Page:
Recently the West Nile virus has been in the news. This year has provided excellent conditions for the virus to be seen. Thirty-two states have reported human cases. Most of the cases are occurring through Texas, Mississippi and Louisiana. Missouri has had 2 cases occurring in horses.
West Nile is transmitted by mosquitos and the virus itself is found in wild birds. It was first reported in North America in 1999. The life cycle of the virus is very complex. However, it is basically accepted that the mosquitos become infected by biting an infected bird. The mosquito then bites the horse, dog, cat or man and transmits the virus to them, thereby infecting the recipient of the bite.
Clinical signs of West Nile usually are seen 5-15 days after the mosquito bites. Signs are consistent with encephalitis. Horses may be uncoordinated, stumble, have muscle twitches and even partial paralysis. Depression is also common. Head pressing and circling can also be seen. Fevers occur in less than 25 percent of the cases. Convulsions can also occur, followed with collapse.
Treatment is essential, however; there is no specific treatment. Supportive therapy may allow for recovery. Therapy is focused on reducing the inflammation of the brain. Many drugs can be used. Fluids are needed if the patient is unable to drink. If the patient cannot stand, putting the patient in a sling is needed. Therapy may be required for up to four weeks. Most will show improvement within a week of starting therapy.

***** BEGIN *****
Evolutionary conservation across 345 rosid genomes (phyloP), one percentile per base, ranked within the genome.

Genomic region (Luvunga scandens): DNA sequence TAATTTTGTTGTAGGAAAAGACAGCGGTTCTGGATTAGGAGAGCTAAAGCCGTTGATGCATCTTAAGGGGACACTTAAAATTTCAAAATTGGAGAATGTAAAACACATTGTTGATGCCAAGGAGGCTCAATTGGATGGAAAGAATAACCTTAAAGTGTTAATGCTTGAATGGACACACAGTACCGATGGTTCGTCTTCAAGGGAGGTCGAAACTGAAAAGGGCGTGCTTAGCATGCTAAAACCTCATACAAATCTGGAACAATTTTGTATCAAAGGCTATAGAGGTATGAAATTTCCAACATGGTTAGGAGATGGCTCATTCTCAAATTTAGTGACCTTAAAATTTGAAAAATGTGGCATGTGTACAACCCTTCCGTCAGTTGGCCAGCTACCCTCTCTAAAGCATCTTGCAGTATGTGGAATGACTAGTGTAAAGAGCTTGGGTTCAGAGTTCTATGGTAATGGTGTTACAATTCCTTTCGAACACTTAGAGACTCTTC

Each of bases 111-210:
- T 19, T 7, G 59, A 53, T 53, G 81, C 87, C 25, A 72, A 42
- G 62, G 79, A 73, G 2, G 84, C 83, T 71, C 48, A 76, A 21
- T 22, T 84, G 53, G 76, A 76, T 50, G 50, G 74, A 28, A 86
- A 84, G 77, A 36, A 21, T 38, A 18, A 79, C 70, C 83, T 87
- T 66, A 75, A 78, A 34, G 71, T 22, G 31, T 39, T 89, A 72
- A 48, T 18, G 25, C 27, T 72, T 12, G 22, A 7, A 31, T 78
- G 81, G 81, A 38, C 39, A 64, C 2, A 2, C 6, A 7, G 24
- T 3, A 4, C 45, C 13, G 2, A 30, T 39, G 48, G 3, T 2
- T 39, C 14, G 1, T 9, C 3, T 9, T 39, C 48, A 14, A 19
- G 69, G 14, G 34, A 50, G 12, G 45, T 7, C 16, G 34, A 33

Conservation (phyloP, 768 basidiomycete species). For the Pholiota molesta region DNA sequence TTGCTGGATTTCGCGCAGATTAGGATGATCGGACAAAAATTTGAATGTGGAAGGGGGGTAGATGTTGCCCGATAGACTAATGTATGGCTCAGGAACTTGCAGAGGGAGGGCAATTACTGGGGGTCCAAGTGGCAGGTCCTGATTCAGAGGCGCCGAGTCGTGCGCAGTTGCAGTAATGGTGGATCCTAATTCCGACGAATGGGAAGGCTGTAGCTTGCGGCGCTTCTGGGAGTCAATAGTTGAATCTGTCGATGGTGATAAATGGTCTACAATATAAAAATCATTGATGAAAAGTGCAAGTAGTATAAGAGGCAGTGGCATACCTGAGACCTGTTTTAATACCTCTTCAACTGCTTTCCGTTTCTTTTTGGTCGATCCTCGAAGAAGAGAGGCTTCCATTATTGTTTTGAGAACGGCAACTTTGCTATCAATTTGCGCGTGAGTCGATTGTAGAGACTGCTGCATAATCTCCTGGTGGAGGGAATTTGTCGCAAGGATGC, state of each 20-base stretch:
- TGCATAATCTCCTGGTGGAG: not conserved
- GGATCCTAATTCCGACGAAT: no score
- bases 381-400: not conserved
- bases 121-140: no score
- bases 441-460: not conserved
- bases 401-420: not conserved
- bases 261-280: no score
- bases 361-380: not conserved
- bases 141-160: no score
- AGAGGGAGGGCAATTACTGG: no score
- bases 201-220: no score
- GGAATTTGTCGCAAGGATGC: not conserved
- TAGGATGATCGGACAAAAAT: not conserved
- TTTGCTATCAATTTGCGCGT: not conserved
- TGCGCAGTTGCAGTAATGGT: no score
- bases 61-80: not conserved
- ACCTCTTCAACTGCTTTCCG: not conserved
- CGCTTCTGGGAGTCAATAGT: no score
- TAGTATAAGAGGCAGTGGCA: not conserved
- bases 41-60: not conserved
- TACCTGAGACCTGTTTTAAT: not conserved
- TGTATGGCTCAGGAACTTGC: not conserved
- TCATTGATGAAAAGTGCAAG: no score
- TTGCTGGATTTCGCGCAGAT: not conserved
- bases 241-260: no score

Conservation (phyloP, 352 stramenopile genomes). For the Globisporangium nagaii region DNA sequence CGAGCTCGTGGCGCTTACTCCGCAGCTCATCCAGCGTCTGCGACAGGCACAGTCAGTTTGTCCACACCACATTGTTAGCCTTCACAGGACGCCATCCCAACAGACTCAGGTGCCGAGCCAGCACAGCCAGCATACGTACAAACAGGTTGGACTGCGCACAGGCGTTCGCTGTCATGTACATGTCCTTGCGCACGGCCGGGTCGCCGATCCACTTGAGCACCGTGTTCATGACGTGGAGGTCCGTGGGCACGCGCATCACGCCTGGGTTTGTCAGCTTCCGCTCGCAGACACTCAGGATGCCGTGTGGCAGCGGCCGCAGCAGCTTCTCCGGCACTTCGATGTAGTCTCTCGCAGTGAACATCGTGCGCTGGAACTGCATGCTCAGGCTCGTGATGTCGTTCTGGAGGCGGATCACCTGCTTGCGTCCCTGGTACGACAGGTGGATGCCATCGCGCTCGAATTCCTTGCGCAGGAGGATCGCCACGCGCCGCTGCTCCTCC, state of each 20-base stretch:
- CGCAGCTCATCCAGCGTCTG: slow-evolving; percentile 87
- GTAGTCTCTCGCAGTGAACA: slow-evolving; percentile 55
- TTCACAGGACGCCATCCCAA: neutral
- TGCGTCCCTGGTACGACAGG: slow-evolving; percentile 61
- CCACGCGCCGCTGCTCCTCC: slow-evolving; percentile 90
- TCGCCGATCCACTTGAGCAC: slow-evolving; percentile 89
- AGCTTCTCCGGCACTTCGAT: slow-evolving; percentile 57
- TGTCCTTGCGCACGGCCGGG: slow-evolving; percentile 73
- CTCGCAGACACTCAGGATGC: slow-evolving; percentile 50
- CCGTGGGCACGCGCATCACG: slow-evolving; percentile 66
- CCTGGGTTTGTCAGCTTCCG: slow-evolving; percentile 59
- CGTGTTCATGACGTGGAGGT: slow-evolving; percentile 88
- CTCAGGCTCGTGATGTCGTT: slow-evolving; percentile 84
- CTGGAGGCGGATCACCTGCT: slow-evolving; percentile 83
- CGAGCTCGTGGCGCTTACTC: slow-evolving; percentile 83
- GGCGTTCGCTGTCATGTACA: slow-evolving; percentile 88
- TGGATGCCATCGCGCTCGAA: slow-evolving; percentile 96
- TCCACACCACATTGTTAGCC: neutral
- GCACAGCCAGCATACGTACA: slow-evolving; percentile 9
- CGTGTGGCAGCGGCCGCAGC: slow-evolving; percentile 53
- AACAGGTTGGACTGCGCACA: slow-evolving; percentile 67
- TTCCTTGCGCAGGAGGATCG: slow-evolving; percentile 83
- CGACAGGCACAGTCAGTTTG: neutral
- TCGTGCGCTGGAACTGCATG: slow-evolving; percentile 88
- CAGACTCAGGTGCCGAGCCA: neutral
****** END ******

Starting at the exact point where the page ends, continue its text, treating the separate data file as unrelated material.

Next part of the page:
Data supports that 50 percent will recover, and 33 percent will die. The remaining 17 percent will have lasting effects of the virus. Prevention is the best approach. A vaccine is available for horses and is usually recommended in the yearly vaccination program. Also reducing the population of mosquitos is helpful. Minimizing standing water in the environment will reduce your horses’ exposure to mosquitos.
Remember, it takes 7 to 12 weeks for maximum immunity to develop from the vaccinations. As of August 14, 2012, there have been 77 cases reported of the West Nile Virus. Twenty-one of those were in Louisiana. Missouri has also reported cases. If you are traveling with your horses, check the area of your destination and make sure your vaccinations are up to date. The Missouri State Veterinarian’s Office is recommending West Nile vaccinations.
Frankie Bowers, DVM, MS practices at Animal Clinic of the Ozarks in Ozark, Mo.